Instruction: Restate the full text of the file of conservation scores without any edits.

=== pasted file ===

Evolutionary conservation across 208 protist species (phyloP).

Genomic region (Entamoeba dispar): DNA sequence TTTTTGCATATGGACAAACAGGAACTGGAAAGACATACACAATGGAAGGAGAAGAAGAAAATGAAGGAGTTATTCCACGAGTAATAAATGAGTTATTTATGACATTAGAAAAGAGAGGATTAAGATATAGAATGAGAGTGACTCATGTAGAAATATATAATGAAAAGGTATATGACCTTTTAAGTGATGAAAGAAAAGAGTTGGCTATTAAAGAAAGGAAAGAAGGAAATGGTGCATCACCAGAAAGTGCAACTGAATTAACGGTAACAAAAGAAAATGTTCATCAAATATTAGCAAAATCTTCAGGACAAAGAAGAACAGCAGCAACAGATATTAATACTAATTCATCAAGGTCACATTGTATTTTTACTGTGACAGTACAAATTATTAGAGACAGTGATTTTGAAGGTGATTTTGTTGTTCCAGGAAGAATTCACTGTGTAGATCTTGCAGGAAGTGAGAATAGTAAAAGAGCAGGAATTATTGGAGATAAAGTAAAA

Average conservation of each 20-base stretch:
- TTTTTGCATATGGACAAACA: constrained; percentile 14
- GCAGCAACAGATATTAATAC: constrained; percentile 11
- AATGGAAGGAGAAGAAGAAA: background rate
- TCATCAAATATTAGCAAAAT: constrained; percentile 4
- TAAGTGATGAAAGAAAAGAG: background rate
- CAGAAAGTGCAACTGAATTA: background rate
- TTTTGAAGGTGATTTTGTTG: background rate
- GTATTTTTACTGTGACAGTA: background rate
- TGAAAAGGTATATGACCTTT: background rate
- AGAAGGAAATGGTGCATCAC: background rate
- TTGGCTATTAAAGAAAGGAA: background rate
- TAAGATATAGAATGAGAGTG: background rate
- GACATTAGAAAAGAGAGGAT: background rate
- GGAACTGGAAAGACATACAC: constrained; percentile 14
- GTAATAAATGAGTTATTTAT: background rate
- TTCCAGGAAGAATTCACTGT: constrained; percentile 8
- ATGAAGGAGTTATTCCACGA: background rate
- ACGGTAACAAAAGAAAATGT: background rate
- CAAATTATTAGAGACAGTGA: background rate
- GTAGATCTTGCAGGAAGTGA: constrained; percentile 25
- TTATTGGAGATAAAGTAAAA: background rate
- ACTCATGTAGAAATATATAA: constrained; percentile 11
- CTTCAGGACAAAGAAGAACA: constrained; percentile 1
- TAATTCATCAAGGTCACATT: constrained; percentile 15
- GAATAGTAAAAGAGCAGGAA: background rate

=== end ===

Evolutionary conservation across 208 protist species (phyloP).

Genomic region (Entamoeba dispar): DNA sequence TTTTTGCATATGGACAAACAGGAACTGGAAAGACATACACAATGGAAGGAGAAGAAGAAAATGAAGGAGTTATTCCACGAGTAATAAATGAGTTATTTATGACATTAGAAAAGAGAGGATTAAGATATAGAATGAGAGTGACTCATGTAGAAATATATAATGAAAAGGTATATGACCTTTTAAGTGATGAAAGAAAAGAGTTGGCTATTAAAGAAAGGAAAGAAGGAAATGGTGCATCACCAGAAAGTGCAACTGAATTAACGGTAACAAAAGAAAATGTTCATCAAATATTAGCAAAATCTTCAGGACAAAGAAGAACAGCAGCAACAGATATTAATACTAATTCATCAAGGTCACATTGTATTTTTACTGTGACAGTACAAATTATTAGAGACAGTGATTTTGAAGGTGATTTTGTTGTTCCAGGAAGAATTCACTGTGTAGATCTTGCAGGAAGTGAGAATAGTAAAAGAGCAGGAATTATTGGAGATAAAGTAAAA

Average conservation of each 20-base stretch:
- TTTTTGCATATGGACAAACA: constrained; percentile 14
- GCAGCAACAGATATTAATAC: constrained; percentile 11
- AATGGAAGGAGAAGAAGAAA: background rate
- TCATCAAATATTAGCAAAAT: constrained; percentile 4
- TAAGTGATGAAAGAAAAGAG: background rate
- CAGAAAGTGCAACTGAATTA: background rate
- TTTTGAAGGTGATTTTGTTG: background rate
- GTATTTTTACTGTGACAGTA: background rate
- TGAAAAGGTATATGACCTTT: background rate
- AGAAGGAAATGGTGCATCAC: background rate
- TTGGCTATTAAAGAAAGGAA: background rate
- TAAGATATAGAATGAGAGTG: background rate
- GACATTAGAAAAGAGAGGAT: background rate
- GGAACTGGAAAGACATACAC: constrained; percentile 14
- GTAATAAATGAGTTATTTAT: background rate
- TTCCAGGAAGAATTCACTGT: constrained; percentile 8
- ATGAAGGAGTTATTCCACGA: background rate
- ACGGTAACAAAAGAAAATGT: background rate
- CAAATTATTAGAGACAGTGA: background rate
- GTAGATCTTGCAGGAAGTGA: constrained; percentile 25
- TTATTGGAGATAAAGTAAAA: background rate
- ACTCATGTAGAAATATATAA: constrained; percentile 11
- CTTCAGGACAAAGAAGAACA: constrained; percentile 1
- TAATTCATCAAGGTCACATT: constrained; percentile 15
- GAATAGTAAAAGAGCAGGAA: background rate